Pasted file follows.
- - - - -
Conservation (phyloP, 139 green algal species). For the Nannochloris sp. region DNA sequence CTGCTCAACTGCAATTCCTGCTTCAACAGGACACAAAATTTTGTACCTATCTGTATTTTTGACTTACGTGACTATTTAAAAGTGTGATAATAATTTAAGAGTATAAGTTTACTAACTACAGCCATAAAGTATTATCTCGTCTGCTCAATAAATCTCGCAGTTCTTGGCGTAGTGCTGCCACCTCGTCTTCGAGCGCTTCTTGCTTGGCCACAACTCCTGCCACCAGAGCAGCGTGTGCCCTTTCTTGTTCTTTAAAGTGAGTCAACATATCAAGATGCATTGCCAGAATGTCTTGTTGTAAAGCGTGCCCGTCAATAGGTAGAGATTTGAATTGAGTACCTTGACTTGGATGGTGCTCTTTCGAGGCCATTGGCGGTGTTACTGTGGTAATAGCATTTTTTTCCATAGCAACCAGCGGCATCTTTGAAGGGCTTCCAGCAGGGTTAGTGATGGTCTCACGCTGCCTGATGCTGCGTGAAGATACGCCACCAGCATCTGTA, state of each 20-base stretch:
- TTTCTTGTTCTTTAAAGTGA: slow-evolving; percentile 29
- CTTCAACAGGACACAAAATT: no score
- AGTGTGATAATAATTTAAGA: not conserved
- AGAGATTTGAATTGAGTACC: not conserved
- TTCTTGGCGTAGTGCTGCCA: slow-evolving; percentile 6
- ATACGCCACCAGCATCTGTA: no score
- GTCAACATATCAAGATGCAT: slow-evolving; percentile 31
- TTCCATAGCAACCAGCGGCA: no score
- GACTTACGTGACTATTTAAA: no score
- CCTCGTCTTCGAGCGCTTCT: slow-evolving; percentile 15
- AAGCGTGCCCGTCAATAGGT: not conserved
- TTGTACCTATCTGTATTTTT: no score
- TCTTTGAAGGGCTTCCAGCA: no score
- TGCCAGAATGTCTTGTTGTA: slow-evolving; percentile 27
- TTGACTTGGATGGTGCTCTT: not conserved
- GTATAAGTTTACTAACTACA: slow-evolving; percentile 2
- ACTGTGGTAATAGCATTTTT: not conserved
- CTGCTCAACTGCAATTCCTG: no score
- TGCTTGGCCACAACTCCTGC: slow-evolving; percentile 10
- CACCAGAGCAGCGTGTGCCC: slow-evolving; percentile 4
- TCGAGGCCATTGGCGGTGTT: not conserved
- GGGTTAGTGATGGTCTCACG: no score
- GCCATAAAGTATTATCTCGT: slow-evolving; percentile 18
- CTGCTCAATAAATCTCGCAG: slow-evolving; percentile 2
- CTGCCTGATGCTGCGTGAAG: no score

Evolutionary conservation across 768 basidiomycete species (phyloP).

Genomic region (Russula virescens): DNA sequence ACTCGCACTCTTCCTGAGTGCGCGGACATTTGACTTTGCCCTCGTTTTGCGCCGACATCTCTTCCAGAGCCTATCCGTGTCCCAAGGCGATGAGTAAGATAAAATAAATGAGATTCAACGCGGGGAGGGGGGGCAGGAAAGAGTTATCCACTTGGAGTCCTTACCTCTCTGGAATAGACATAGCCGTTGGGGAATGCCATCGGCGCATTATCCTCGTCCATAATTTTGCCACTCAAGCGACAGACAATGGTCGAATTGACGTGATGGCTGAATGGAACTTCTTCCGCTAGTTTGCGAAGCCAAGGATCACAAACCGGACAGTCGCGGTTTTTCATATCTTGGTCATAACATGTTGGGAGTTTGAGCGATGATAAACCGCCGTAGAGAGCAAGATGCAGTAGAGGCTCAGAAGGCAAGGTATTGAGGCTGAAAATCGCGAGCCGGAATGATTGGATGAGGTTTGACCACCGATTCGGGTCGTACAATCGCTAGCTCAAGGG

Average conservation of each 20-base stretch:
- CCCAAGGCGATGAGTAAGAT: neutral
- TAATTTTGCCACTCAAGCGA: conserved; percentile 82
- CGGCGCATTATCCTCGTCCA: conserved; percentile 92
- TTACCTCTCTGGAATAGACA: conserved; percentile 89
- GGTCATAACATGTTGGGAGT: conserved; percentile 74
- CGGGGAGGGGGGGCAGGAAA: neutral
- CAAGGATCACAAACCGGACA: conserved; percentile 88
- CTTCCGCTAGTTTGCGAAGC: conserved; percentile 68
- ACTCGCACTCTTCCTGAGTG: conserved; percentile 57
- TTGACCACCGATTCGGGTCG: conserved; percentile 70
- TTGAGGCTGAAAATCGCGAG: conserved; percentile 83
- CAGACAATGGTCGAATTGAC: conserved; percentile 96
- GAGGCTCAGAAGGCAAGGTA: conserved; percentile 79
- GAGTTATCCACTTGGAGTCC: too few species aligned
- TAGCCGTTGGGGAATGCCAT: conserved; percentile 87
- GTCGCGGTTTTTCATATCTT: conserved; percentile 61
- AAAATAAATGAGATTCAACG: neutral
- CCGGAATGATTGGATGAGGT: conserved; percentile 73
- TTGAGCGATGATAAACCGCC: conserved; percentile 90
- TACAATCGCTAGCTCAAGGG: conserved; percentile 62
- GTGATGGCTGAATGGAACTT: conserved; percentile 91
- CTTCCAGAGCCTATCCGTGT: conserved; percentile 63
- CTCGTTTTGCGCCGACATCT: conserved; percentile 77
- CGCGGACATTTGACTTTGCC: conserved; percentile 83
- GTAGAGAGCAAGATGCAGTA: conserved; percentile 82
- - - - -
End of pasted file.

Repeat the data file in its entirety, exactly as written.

Conservation (phyloP, 139 green algal species). For the Nannochloris sp. region DNA sequence CTGCTCAACTGCAATTCCTGCTTCAACAGGACACAAAATTTTGTACCTATCTGTATTTTTGACTTACGTGACTATTTAAAAGTGTGATAATAATTTAAGAGTATAAGTTTACTAACTACAGCCATAAAGTATTATCTCGTCTGCTCAATAAATCTCGCAGTTCTTGGCGTAGTGCTGCCACCTCGTCTTCGAGCGCTTCTTGCTTGGCCACAACTCCTGCCACCAGAGCAGCGTGTGCCCTTTCTTGTTCTTTAAAGTGAGTCAACATATCAAGATGCATTGCCAGAATGTCTTGTTGTAAAGCGTGCCCGTCAATAGGTAGAGATTTGAATTGAGTACCTTGACTTGGATGGTGCTCTTTCGAGGCCATTGGCGGTGTTACTGTGGTAATAGCATTTTTTTCCATAGCAACCAGCGGCATCTTTGAAGGGCTTCCAGCAGGGTTAGTGATGGTCTCACGCTGCCTGATGCTGCGTGAAGATACGCCACCAGCATCTGTA, state of each 20-base stretch:
- TTTCTTGTTCTTTAAAGTGA: slow-evolving; percentile 29
- CTTCAACAGGACACAAAATT: no score
- AGTGTGATAATAATTTAAGA: not conserved
- AGAGATTTGAATTGAGTACC: not conserved
- TTCTTGGCGTAGTGCTGCCA: slow-evolving; percentile 6
- ATACGCCACCAGCATCTGTA: no score
- GTCAACATATCAAGATGCAT: slow-evolving; percentile 31
- TTCCATAGCAACCAGCGGCA: no score
- GACTTACGTGACTATTTAAA: no score
- CCTCGTCTTCGAGCGCTTCT: slow-evolving; percentile 15
- AAGCGTGCCCGTCAATAGGT: not conserved
- TTGTACCTATCTGTATTTTT: no score
- TCTTTGAAGGGCTTCCAGCA: no score
- TGCCAGAATGTCTTGTTGTA: slow-evolving; percentile 27
- TTGACTTGGATGGTGCTCTT: not conserved
- GTATAAGTTTACTAACTACA: slow-evolving; percentile 2
- ACTGTGGTAATAGCATTTTT: not conserved
- CTGCTCAACTGCAATTCCTG: no score
- TGCTTGGCCACAACTCCTGC: slow-evolving; percentile 10
- CACCAGAGCAGCGTGTGCCC: slow-evolving; percentile 4
- TCGAGGCCATTGGCGGTGTT: not conserved
- GGGTTAGTGATGGTCTCACG: no score
- GCCATAAAGTATTATCTCGT: slow-evolving; percentile 18
- CTGCTCAATAAATCTCGCAG: slow-evolving; percentile 2
- CTGCCTGATGCTGCGTGAAG: no score

Evolutionary conservation across 768 basidiomycete species (phyloP).

Genomic region (Russula virescens): DNA sequence ACTCGCACTCTTCCTGAGTGCGCGGACATTTGACTTTGCCCTCGTTTTGCGCCGACATCTCTTCCAGAGCCTATCCGTGTCCCAAGGCGATGAGTAAGATAAAATAAATGAGATTCAACGCGGGGAGGGGGGGCAGGAAAGAGTTATCCACTTGGAGTCCTTACCTCTCTGGAATAGACATAGCCGTTGGGGAATGCCATCGGCGCATTATCCTCGTCCATAATTTTGCCACTCAAGCGACAGACAATGGTCGAATTGACGTGATGGCTGAATGGAACTTCTTCCGCTAGTTTGCGAAGCCAAGGATCACAAACCGGACAGTCGCGGTTTTTCATATCTTGGTCATAACATGTTGGGAGTTTGAGCGATGATAAACCGCCGTAGAGAGCAAGATGCAGTAGAGGCTCAGAAGGCAAGGTATTGAGGCTGAAAATCGCGAGCCGGAATGATTGGATGAGGTTTGACCACCGATTCGGGTCGTACAATCGCTAGCTCAAGGG

Average conservation of each 20-base stretch:
- CCCAAGGCGATGAGTAAGAT: neutral
- TAATTTTGCCACTCAAGCGA: conserved; percentile 82
- CGGCGCATTATCCTCGTCCA: conserved; percentile 92
- TTACCTCTCTGGAATAGACA: conserved; percentile 89
- GGTCATAACATGTTGGGAGT: conserved; percentile 74
- CGGGGAGGGGGGGCAGGAAA: neutral
- CAAGGATCACAAACCGGACA: conserved; percentile 88
- CTTCCGCTAGTTTGCGAAGC: conserved; percentile 68
- ACTCGCACTCTTCCTGAGTG: conserved; percentile 57
- TTGACCACCGATTCGGGTCG: conserved; percentile 70
- TTGAGGCTGAAAATCGCGAG: conserved; percentile 83
- CAGACAATGGTCGAATTGAC: conserved; percentile 96
- GAGGCTCAGAAGGCAAGGTA: conserved; percentile 79
- GAGTTATCCACTTGGAGTCC: too few species aligned
- TAGCCGTTGGGGAATGCCAT: conserved; percentile 87
- GTCGCGGTTTTTCATATCTT: conserved; percentile 61
- AAAATAAATGAGATTCAACG: neutral
- CCGGAATGATTGGATGAGGT: conserved; percentile 73
- TTGAGCGATGATAAACCGCC: conserved; percentile 90
- TACAATCGCTAGCTCAAGGG: conserved; percentile 62
- GTGATGGCTGAATGGAACTT: conserved; percentile 91
- CTTCCAGAGCCTATCCGTGT: conserved; percentile 63
- CTCGTTTTGCGCCGACATCT: conserved; percentile 77
- CGCGGACATTTGACTTTGCC: conserved; percentile 83
- GTAGAGAGCAAGATGCAGTA: conserved; percentile 82